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Cattle Producers Could See a Break in Feed Costs

March 26, 2012
By: Kim Watson Potts, Beef Today

After years of rising corn and feed prices, livestock producers might get a reprieve if the upcoming USDA report corroborates what many expect: more corn planted this spring.

While fed cattle prices have been increasing, cattle feeders have been challenged with negative breakevens the last few years with not only higher feed costs, but higher feeder cattle prices. With the opportunity to lock in corn at between $5 and $6, that could help reduce breakevens. But volatility means that farmers and feeders will have to watch the market and take opportunities to lock in feed prices when available.

"The market is highly anticipating corn acreage will be adequate to build carryover for 2012-13, giving livestock producers opportunities to make more affordable feed purchases," says Pro Farmer's Julianne Johnston. "Of course the key is weather. Without a major weather threat, livestock producers will benefit from a larger corn acreage base in the coming year, but a weather threat would maintain a high level of price volatility."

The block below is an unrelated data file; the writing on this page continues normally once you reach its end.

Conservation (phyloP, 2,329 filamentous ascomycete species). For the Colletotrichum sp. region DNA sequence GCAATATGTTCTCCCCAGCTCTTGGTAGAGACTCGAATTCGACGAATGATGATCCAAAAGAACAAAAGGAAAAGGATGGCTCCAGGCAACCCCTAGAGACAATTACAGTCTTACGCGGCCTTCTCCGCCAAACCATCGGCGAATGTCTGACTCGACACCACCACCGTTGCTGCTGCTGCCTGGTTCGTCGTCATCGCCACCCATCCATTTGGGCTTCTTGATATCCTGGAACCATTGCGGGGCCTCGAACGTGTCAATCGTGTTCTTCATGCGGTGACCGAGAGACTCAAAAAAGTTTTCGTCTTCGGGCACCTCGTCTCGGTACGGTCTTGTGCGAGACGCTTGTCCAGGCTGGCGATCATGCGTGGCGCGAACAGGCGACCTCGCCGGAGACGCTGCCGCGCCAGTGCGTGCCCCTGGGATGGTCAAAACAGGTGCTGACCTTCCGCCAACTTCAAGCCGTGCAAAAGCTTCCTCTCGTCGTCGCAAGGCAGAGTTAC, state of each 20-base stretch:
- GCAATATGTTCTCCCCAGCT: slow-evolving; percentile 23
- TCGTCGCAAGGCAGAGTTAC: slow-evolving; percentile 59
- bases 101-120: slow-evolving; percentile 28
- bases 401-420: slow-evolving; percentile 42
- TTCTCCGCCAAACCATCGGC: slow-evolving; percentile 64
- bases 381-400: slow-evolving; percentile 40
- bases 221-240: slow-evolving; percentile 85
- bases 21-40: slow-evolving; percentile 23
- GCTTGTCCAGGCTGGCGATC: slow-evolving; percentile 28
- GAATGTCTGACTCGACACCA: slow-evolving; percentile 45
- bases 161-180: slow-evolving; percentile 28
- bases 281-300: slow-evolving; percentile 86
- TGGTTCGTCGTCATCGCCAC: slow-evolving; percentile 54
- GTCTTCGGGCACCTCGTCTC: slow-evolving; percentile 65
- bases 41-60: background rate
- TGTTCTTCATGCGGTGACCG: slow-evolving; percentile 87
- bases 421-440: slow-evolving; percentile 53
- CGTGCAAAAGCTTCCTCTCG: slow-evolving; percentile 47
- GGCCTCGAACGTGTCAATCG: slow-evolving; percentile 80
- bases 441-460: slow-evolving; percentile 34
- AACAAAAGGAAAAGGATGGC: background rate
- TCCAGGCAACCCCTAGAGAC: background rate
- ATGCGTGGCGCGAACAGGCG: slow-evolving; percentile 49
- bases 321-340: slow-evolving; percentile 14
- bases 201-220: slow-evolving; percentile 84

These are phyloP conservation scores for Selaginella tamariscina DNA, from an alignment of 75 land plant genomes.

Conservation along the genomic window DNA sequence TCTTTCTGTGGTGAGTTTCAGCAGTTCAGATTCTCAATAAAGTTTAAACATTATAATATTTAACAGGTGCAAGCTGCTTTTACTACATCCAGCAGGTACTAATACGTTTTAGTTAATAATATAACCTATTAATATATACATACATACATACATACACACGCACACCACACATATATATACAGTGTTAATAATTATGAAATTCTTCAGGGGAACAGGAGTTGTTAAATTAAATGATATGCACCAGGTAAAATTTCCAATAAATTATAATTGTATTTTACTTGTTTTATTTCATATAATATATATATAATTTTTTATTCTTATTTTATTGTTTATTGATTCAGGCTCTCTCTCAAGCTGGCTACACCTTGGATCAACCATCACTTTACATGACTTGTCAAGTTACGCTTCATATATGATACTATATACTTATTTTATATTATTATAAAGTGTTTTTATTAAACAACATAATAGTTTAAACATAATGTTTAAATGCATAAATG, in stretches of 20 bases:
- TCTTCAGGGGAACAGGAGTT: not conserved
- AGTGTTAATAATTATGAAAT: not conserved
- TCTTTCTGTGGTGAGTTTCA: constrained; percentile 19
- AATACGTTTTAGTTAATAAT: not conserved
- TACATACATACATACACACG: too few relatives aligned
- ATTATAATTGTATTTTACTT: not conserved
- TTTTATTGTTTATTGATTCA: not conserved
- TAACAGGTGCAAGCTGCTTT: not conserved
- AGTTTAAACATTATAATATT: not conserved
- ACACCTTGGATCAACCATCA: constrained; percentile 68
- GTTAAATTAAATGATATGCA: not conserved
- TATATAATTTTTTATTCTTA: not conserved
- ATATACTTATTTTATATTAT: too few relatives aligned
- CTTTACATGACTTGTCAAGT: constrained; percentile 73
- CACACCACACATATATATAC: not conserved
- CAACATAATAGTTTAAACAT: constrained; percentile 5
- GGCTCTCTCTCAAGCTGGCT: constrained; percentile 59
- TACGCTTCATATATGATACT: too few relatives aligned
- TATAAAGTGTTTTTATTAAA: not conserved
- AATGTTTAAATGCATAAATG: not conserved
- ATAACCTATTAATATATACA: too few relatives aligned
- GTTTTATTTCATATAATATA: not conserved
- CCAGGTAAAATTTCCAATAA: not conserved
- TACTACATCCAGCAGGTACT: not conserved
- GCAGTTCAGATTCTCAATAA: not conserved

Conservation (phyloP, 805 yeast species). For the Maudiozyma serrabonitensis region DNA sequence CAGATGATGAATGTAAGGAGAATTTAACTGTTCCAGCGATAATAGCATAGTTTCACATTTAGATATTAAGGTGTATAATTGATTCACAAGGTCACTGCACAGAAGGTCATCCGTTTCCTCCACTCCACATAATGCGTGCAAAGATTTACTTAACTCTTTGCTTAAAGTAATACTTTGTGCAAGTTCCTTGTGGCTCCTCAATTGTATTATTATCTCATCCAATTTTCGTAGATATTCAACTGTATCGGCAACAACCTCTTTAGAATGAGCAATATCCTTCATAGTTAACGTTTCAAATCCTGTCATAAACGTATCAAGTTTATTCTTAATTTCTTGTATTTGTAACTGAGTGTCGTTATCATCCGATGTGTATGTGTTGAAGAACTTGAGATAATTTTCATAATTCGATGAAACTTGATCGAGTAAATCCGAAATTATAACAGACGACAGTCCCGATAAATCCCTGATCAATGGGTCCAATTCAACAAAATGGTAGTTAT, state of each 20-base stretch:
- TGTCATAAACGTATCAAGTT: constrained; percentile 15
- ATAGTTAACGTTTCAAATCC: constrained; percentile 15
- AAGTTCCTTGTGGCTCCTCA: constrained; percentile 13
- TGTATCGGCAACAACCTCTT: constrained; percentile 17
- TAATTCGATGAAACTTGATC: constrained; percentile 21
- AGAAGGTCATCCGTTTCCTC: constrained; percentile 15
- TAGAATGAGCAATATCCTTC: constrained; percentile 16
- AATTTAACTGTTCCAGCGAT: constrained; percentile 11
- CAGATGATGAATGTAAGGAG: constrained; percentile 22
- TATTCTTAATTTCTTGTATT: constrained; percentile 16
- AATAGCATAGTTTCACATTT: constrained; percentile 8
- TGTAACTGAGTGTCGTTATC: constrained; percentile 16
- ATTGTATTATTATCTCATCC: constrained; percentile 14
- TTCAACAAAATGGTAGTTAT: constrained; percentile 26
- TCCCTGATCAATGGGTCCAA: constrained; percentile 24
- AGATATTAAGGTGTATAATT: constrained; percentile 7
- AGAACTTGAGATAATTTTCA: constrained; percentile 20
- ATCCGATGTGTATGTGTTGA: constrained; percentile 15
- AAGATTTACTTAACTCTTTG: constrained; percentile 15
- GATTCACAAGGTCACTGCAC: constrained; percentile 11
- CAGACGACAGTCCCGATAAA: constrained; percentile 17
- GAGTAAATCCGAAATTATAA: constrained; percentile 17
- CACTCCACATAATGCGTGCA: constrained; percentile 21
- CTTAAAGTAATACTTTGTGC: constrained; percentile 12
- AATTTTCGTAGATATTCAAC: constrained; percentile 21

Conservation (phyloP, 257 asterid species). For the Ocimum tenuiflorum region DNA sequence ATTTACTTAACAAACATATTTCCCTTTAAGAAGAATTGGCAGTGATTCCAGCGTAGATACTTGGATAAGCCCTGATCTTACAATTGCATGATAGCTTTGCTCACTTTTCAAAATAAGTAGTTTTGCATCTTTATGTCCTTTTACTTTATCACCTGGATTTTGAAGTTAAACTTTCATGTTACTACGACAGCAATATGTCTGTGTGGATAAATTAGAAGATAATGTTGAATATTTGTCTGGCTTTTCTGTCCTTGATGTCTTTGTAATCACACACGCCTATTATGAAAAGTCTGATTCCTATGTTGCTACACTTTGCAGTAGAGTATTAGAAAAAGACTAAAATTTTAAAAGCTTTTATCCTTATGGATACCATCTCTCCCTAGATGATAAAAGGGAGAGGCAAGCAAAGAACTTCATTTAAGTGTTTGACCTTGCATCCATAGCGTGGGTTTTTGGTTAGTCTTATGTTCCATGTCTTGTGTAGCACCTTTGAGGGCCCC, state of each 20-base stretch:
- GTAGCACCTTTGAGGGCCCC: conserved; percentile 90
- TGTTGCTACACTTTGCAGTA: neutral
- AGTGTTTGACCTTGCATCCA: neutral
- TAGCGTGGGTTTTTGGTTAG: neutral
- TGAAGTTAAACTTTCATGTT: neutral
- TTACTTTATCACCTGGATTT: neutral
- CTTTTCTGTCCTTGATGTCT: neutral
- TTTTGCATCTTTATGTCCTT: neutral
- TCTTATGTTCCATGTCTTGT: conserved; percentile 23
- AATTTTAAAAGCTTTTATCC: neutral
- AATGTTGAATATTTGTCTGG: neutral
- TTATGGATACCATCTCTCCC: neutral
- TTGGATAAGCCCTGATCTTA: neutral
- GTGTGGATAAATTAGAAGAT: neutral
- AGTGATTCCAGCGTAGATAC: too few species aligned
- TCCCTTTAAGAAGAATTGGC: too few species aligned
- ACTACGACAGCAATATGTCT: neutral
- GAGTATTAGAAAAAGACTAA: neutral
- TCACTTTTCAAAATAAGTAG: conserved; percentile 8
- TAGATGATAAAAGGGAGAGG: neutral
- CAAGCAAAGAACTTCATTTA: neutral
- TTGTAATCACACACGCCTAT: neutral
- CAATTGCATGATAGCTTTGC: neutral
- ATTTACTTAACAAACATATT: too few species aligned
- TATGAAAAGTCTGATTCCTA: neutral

The weather outlook shows warmer weather is here to stay, but the key is rainfall. While the overall outlook shows normal moisture conditions over much of the corn belt, there will be pockets of dry areas. That will be something to watch in the coming months. Rain or shine, though, this Friday's planting report will impact the market.

"The reports will influence corn and grain prices in both the near term and over the next year," says Darrel L. Good, Extension economist at the University of Illinois. "Those prices will influence the profitability of cattle currently being fed and may influence decisions about heifer retention and the timing of the re-building of the cow herd."

If cattle feeders begin showing positive returns, then those signals will trickle down to cow-calf producers to ramp up calf production to meet the demand of feedyards and packers in a time of shorter supplies.


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RELATED TOPICS: Beef, Marketing, Livestock, Cattle

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